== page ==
Ligamentous Laxity: Causes, Symptoms, and Treatment Tips

Disclaimer: Results are not guaranteed*** and may vary from person to person***.

Ligamentous Laxity

Have you been told that you are double-jointed? The ability to move your extremities beyond regular limits or boundaries is known as ligamentous laxity. But, what is ligamentous laxity?

This condition often affects the joints of the fingers, wrists, elbows, shoulders, and knees. Ligamentous laxity symptoms include loose joints, hypermobility syndrome, and joint laxity conditions. We will look at the particular causes of this condition, as well as treatment options.

As children, our joints can hyperextend as the connective tissue is developing. Ligamentous laxity conditions that seem to be harmless in childhood can cause chronic pain and suffering after years of use.

Many cases of loose joints diminish as the person ages, while others can reoccur after the age of 40. Generalized joint hypermobility is a disorder that affects all the joints in the body, and it is often seen with chronic fatigue syndrome.

Ligamentous Laxity Causes

So, what causes loose ligaments? There are ligamentous laxity cases with no apparent cause or origin and are known as a disorder called benign hypermobility syndrome. Other causes of loose joints can include:

  • Joint socket depth
  • Muscle tone and strength
  • Bone shape and structure
  • Genetics
  • Trauma or damage to the ligaments
  • Overstretching of ligaments

Ligamentous laxity is seen in certain developmental and disabling medical conditions such as Down syndrome and Marfan syndrome, which are connective tissue disorders.

Loose joints may also be the result of cleidocranial dysostosis, an inherited disorder affecting bone development. Other inherited disorders include Ehlers-Danlos syndrome, which affects the elasticity of the ligaments and Morquio syndrome, which affects the body’s metabolism.

Ligamentous Laxity Symptoms

The most obvious symptom of ligamentous laxity disorder is the ability to overextend the joints. While this may be a benefit in a few situations, loose ligaments cannot fully support the joints and injuries may occur. While some cases will show no symptoms, signs to watch for include:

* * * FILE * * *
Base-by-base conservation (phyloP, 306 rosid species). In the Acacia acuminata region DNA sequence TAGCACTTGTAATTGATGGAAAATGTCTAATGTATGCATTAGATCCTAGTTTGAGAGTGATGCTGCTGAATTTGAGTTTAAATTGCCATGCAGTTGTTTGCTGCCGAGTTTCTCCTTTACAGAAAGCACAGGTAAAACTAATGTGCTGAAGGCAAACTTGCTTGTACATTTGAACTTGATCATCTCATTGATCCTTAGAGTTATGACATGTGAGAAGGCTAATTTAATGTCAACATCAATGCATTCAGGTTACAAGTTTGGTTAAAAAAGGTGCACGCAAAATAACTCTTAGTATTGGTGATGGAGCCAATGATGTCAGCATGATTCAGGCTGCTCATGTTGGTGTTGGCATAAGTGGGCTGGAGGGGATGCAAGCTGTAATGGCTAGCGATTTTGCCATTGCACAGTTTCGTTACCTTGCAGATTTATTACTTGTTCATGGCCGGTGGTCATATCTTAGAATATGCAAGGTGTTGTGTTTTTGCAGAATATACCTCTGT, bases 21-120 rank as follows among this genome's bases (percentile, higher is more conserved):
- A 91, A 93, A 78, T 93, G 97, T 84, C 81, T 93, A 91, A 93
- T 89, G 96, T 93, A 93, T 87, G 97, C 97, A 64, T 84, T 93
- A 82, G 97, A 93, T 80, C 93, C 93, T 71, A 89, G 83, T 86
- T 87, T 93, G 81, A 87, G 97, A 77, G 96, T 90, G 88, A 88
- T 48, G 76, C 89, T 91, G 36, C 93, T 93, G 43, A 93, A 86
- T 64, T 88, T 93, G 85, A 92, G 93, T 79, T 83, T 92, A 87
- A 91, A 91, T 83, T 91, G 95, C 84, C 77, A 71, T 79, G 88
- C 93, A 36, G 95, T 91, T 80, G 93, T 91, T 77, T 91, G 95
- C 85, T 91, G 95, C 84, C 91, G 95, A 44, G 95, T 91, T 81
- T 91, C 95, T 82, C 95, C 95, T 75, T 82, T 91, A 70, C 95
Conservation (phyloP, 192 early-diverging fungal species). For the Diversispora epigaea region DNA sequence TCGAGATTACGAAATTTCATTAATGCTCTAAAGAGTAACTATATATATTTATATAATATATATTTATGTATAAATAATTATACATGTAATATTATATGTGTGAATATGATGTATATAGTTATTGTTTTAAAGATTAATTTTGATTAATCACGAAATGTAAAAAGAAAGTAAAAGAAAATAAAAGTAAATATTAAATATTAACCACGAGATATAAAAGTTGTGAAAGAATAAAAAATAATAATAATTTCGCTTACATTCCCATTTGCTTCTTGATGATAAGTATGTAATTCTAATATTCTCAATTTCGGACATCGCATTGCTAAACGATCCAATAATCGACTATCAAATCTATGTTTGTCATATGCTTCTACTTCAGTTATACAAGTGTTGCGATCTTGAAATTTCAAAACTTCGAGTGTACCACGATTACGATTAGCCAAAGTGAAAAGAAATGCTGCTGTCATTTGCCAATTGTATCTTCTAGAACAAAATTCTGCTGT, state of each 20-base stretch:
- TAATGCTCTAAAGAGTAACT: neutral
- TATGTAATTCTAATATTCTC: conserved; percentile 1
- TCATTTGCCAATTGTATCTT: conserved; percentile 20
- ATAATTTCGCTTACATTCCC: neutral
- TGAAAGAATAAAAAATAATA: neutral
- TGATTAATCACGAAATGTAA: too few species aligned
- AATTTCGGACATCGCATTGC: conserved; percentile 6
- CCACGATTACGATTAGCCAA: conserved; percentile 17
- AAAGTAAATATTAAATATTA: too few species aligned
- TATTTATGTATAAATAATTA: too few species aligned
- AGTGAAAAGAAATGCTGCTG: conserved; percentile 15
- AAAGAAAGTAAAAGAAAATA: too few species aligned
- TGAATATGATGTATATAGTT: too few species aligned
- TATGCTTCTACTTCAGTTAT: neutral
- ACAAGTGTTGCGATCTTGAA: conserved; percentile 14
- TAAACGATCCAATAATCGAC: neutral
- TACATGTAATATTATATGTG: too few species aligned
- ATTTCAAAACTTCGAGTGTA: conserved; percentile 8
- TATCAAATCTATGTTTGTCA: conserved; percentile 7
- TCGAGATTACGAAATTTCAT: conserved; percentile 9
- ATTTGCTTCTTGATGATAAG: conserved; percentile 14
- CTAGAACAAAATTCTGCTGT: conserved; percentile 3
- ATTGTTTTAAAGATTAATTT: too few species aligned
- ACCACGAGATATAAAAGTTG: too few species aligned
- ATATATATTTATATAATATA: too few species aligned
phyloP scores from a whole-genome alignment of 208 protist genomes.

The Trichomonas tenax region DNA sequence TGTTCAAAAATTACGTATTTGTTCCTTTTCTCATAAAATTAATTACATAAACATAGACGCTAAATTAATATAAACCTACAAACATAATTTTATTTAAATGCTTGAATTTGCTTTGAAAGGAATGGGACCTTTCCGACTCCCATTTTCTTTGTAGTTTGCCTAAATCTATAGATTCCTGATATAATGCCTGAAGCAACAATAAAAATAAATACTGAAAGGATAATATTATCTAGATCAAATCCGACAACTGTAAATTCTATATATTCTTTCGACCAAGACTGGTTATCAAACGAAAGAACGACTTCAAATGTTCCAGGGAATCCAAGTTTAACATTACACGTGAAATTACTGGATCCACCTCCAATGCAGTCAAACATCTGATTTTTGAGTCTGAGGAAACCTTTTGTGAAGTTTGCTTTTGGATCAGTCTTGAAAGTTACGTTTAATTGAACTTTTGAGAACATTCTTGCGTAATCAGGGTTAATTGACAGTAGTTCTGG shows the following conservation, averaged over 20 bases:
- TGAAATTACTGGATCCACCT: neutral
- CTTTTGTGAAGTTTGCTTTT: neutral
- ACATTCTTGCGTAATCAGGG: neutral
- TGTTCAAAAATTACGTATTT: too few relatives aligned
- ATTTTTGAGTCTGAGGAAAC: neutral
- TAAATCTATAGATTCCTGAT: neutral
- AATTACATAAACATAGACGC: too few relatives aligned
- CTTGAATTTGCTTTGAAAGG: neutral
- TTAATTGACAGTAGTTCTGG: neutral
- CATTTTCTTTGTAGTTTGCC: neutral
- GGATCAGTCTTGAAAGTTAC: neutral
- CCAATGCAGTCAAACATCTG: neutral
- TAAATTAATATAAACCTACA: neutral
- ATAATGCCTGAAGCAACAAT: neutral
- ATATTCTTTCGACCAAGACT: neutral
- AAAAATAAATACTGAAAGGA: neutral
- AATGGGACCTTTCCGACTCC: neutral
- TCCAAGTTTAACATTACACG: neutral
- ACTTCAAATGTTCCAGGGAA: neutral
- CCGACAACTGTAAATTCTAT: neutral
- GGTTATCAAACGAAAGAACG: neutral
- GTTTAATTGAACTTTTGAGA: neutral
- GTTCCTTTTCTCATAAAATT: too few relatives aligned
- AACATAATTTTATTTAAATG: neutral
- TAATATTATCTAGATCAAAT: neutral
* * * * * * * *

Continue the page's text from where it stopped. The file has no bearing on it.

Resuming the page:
• The ability to move joints beyond the normal range of motion
  • Persistent numbness or tingling sensations.
  • The ability to touch your forearm with your thumb bent backwards
  • The capability of placing your hands flat on the floor with your knees straight
  • Issues with the spinal canal
  • Clumsy or deliberate gait
  • Persistent chronic pain from overused and overworked joints
  • Pain with certain movements when physically active such as with soccer, running, tennis, and other joint-bending sports
  • Experiencing snaps, grinding, or clicking sounds when moving joints
  • Joint displacement due to loose ligaments
  • The inability to be aware of joint positioning, which can lead to damage
  • Frequently swollen knees
  • Discomfort or pain when rotating your midsection
  • Minor sprains that cause severe pain
  • Muscle spasms at joint sources
  • Nerve compression when the joint moves out of position and presses onto the nerves
  • The development of runner’s knee or chondromalacia patellae (cartilage damage behind the kneecap)
  • Varicose veins
  • Mitral valve prolapse condition (heart valve not working properly)
  • Joints problems with the movement of the jawbone (excessive anterior mandibular movement disorder)
  • A uterine prolapse condition where loose ligaments are unable to support the uterus position
  • Frequent sprained ankles, back issues, shoulder dislocation, and knee effusions
  • Muscle spasms as the joint tissue works to reposition the loose joint
  • Referred pain or ghost pain (pain in one joint region with the source being at another joint location)